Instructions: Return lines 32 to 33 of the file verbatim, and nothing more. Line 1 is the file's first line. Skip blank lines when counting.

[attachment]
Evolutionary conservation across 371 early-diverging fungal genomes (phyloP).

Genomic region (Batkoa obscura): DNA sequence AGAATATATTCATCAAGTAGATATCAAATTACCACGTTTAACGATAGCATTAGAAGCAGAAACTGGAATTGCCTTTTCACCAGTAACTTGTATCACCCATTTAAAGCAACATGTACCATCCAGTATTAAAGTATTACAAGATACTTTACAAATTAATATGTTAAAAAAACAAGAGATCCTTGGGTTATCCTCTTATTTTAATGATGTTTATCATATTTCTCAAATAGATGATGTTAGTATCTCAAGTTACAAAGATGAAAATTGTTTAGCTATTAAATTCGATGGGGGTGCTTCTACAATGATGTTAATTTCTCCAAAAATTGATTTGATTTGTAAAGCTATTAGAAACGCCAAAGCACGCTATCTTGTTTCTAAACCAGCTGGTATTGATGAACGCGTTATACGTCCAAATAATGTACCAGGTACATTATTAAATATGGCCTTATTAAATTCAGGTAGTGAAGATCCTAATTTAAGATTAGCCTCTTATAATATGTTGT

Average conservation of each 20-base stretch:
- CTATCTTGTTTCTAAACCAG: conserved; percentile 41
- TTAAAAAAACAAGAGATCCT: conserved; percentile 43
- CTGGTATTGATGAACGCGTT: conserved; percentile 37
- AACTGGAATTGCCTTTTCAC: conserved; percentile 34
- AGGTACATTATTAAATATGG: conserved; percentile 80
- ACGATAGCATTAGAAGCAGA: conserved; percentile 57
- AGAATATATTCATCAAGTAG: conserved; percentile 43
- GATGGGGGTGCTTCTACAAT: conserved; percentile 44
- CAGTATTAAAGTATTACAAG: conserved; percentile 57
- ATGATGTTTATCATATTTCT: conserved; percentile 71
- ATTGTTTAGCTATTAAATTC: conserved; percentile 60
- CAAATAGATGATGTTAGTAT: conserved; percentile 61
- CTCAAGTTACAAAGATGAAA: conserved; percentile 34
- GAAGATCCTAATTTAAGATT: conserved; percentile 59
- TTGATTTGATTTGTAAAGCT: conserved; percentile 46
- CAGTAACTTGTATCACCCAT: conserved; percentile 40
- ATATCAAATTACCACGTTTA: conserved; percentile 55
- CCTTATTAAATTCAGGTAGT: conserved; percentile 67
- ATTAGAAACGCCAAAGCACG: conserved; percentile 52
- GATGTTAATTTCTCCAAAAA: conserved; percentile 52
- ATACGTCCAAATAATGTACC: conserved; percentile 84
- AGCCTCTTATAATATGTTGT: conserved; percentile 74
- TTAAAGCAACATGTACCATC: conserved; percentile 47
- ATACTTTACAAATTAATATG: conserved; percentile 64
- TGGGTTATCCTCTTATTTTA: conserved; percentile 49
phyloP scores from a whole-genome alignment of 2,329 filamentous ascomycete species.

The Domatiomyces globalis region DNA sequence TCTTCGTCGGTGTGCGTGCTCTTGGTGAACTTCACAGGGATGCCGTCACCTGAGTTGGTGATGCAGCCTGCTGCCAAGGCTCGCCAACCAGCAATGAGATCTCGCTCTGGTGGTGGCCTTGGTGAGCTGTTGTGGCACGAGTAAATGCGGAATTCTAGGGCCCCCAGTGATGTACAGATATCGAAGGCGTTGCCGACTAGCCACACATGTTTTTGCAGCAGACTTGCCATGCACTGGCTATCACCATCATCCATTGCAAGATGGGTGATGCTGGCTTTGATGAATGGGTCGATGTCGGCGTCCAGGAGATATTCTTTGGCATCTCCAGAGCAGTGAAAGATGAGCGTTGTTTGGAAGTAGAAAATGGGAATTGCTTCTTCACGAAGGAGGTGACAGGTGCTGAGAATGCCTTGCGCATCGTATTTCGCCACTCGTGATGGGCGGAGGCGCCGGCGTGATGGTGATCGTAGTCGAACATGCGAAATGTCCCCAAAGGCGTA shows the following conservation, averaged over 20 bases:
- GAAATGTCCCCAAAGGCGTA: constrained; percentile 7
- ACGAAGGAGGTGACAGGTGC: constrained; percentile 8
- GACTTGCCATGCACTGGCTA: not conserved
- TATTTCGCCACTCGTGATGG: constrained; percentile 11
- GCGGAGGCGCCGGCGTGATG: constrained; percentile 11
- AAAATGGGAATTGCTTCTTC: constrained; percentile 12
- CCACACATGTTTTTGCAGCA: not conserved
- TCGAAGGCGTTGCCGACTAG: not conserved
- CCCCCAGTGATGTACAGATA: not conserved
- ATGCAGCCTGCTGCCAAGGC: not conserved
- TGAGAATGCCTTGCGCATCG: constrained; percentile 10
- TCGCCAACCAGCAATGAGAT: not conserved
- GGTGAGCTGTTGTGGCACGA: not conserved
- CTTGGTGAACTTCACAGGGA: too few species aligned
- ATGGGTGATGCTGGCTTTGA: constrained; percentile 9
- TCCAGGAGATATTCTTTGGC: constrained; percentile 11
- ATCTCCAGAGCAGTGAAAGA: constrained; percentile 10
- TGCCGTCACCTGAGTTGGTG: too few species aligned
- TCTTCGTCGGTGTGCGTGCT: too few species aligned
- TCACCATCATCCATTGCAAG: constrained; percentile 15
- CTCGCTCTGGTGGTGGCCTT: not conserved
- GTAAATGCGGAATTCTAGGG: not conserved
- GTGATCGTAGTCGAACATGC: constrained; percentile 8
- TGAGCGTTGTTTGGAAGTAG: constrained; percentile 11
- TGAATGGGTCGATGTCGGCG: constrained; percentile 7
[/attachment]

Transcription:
- ACGAAGGAGGTGACAGGTGC: constrained; percentile 8
- GACTTGCCATGCACTGGCTA: not conserved